Tampa Bay’s struggling offense gets a boost tonight, as Matt Joyce returns from the disabled list after missing the past month with an oblique injury.
Joyce went 2-for-8 with a double in two games at Single-A and his return as the Rays’ primary right fielder means that Ben Zobrist will shift from the outfield to second base.
To make room for Joyce on the roster the Rays optioned Will Rhymes to Triple-A after the 29-year-old infielder hit just .233 with one homer and a .598 OPS in 45 games. Joyce batted .279 with 11 homers and an .899 OPS in 62 games before the injury and has been one of the more underrated hitters in the league since becoming a regular in 2010.
As a team the Rays have hit just .222 with a .301 on-base percentage and .347 slugging percentage since June 1.
The Cubs’ defense — or lack thereof this year — has been a topic of conversation as it could help explain why the team hasn’t played at the elite level it played at last year.
Manager Joe Maddon tried to go into detail about that but ended up channeling his inner Rex Ryan. Via CSN Chicago’s Patrick Mooney.
If, in the future, Joe Ross ever complains about a lack of run support, point to his first four starts of the 2017 season.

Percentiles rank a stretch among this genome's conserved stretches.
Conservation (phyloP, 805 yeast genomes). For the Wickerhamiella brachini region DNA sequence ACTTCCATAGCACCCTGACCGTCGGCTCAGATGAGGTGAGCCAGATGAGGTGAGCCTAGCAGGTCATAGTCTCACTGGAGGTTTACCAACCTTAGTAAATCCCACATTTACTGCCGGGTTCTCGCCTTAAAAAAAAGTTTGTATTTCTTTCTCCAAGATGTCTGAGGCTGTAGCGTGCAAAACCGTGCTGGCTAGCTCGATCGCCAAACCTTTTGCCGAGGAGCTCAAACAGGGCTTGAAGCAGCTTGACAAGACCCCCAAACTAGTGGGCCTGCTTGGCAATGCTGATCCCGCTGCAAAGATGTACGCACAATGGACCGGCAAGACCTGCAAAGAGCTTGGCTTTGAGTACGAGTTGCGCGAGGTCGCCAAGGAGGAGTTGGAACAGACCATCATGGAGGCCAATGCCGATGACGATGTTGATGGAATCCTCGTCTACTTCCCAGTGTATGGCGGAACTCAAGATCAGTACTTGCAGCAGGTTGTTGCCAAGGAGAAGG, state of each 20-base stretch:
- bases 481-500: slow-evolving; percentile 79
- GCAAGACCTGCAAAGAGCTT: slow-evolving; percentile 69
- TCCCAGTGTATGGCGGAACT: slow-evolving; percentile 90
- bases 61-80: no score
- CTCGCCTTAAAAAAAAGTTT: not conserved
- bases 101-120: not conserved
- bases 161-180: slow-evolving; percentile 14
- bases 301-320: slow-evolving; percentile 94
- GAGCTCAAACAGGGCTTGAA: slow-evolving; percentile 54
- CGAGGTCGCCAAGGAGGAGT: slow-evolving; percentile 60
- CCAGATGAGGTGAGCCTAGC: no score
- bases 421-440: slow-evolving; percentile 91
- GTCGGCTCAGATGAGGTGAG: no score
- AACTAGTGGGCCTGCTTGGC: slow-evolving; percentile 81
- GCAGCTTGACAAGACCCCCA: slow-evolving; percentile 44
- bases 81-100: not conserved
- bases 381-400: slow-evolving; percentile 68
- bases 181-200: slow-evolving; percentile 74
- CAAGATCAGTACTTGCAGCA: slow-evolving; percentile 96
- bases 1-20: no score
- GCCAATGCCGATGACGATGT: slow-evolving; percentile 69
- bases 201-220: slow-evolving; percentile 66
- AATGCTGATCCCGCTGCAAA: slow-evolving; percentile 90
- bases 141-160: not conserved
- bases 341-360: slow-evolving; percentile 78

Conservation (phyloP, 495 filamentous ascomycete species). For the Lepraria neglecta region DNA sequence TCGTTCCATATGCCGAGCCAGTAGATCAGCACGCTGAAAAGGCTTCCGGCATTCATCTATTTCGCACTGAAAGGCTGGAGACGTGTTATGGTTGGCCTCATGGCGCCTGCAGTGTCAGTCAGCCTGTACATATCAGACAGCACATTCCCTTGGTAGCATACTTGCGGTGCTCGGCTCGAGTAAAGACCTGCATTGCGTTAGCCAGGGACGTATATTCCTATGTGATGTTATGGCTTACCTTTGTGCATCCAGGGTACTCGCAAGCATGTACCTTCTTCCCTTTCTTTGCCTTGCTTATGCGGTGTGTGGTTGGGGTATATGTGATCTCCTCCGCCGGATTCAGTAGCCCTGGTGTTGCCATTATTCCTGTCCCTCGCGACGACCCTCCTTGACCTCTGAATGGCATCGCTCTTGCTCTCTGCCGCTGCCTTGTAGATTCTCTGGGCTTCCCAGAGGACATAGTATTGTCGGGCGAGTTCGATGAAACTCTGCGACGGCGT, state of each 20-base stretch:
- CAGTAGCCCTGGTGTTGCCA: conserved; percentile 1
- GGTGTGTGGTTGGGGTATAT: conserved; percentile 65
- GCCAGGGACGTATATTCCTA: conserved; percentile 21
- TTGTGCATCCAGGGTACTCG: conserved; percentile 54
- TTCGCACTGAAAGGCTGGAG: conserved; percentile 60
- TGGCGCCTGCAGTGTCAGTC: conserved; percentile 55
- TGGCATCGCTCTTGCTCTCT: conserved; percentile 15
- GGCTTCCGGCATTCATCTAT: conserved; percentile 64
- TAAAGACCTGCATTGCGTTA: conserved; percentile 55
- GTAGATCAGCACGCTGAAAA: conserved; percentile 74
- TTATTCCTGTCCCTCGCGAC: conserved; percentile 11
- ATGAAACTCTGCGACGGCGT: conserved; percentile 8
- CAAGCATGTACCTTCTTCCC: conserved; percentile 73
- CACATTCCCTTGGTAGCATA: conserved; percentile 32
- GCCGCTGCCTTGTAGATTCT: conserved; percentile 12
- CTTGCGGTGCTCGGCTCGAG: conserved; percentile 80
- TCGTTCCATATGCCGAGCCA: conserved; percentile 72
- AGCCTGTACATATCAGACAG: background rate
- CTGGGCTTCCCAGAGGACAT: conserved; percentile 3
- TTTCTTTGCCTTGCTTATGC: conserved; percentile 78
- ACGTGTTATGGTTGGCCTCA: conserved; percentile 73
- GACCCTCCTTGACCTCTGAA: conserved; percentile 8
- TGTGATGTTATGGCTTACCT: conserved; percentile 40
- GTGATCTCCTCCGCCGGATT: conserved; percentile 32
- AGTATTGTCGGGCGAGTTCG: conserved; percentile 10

Ross started on April 19 in Atlanta against the Braves, on April 25 in Colorado against the Rockies, on April 30 at home against the Mets, and on May 23 at home against the Mariners. In those games, the Nats’ offense scored 14, 15, 23, and 10 runs respectively for a total of 62 runs, or an average of 15.5 per start. Ross was the pitcher of record for seven, eight, 10, and 10 runs for a total of 35 runs (8.75 runs per start), which would still make him the major league leader in run support by that restrictive standard.
Among qualified starters — Ross did not qualify — entering Tuesday’s action, the Rockies’ Antonio Senzatela led the way according to ESPN, averaging 7.11 runs of support in nine starts. The Rockies scored double-digit runs in only three of those starts, oddly enough.
Per the Nationals, the 62 runs of support for Ross is a major league record in a pitcher’s first four starts of a season.